The Porsche 996 has always been a very controversial car. It was the very first generation of 911 to feature a water-cooled engine.
It replaced the popular 993, and many enthusiasts turned their noses up at the 996 much like they had when the 924 and its successors came into production in previous years.
996 prices dropped to bargain levels in the late 2000s as a result, and have been affordable for many years due to their lack of appeal with purists.
So will the Porsche 996 appreciate?
The Porsche 996 is rising in value and will continue to appreciate, but at a slower rate than older air-cooled 911s. The 996 offers Porsche fans a great way into the 911 market at an affordable price whilst still providing impressive performance and an authentic driving experience.
So it’s likely that values of the 996 will continue on their upward trend, but why have they been so cheap for so long, and are they reliable?
What Years did Porsche make the 996?
Porsche made the 996 between 1997 and 2004, although the GT2, GT3 and Turbo S models stayed in production until 2006.
Over 179,000 cars were produced during the 996’s eight years in production.
Despite its perceived unpopularity among Porsche fans, these numbers made it the best selling 911 at the time.
Why is the Porsche 996 so Cheap?
The 996 appears cheap because it was mass produced, whereas older Porsche 911s were not. The appearance is also not to everyone’s taste, and the perceived engine issues put many potential buyers off.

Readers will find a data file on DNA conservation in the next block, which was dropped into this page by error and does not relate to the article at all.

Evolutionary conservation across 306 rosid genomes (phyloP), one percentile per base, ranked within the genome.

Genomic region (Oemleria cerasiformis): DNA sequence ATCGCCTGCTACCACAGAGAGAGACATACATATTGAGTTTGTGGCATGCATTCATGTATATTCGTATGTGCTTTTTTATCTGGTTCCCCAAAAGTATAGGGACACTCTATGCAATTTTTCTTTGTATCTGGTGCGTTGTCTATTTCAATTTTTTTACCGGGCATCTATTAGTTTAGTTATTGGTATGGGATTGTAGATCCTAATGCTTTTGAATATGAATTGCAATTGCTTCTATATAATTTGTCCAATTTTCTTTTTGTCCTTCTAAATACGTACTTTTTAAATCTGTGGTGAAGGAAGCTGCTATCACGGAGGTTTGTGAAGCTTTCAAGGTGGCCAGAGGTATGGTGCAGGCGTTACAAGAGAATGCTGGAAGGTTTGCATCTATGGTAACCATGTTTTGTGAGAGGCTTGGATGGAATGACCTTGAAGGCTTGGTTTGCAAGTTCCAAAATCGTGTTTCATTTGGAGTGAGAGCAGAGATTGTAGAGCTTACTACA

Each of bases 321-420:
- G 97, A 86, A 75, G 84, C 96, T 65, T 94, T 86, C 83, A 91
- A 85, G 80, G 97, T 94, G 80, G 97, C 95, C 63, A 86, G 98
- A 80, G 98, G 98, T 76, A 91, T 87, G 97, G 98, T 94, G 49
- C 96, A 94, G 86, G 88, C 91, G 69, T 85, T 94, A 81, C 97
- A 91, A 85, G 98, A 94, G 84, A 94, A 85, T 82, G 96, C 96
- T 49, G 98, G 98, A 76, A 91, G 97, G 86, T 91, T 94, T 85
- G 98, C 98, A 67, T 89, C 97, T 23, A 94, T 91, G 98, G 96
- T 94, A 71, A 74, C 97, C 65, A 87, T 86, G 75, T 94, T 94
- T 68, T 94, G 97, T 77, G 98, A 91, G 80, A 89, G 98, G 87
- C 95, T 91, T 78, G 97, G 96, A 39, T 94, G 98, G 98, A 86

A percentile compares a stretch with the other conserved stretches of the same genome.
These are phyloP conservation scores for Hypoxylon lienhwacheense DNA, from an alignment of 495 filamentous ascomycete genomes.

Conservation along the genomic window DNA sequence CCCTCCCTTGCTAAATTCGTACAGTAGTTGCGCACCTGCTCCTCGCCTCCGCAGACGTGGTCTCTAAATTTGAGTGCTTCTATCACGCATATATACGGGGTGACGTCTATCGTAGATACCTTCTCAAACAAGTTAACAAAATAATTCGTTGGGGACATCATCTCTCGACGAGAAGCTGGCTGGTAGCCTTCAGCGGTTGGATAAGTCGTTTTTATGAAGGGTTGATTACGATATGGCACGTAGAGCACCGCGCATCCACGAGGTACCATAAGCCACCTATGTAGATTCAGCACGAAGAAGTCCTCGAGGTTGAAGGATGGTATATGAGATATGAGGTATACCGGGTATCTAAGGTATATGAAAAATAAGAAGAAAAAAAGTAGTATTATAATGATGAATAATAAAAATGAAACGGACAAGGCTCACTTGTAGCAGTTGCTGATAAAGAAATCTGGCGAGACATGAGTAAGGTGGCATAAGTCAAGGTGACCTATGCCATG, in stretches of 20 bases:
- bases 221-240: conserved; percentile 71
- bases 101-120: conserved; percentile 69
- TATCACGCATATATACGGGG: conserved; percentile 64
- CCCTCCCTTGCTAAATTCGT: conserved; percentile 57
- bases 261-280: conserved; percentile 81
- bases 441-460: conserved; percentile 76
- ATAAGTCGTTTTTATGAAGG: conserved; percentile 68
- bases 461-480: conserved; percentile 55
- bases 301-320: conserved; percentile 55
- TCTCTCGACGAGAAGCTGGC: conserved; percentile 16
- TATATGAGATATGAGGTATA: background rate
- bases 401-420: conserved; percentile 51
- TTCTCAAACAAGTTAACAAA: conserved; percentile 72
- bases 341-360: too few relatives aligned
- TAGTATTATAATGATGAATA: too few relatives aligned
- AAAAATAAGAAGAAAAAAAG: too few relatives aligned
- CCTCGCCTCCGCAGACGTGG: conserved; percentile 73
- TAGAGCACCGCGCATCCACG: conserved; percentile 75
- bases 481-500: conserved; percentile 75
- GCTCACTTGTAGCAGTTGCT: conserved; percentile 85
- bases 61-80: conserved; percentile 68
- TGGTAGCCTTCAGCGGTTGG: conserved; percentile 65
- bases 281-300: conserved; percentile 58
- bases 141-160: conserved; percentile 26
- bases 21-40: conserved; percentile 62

The number one reason that the 996 has been so cheap for many years is down to the large numbers that were produced.
That, combined with styling that’s not to everyone’s taste and the horror stories that circulate online regarding the longevity of the engines has been enough to keep prices very affordable.
Why is the 996 Hated?
Porsche purists hated the 996 because it was the first 911 to be water-cooled. People also took offence to the headlights that resembled fried eggs, and criticized the car’s lack of character.
A water-cooled 911? How could Porsche be so stupid?! Actually, they weren’t. The 996 pulled the company out of the mire in the late 90s after it was decided that radical changes needed to be made to keep the 911 in production.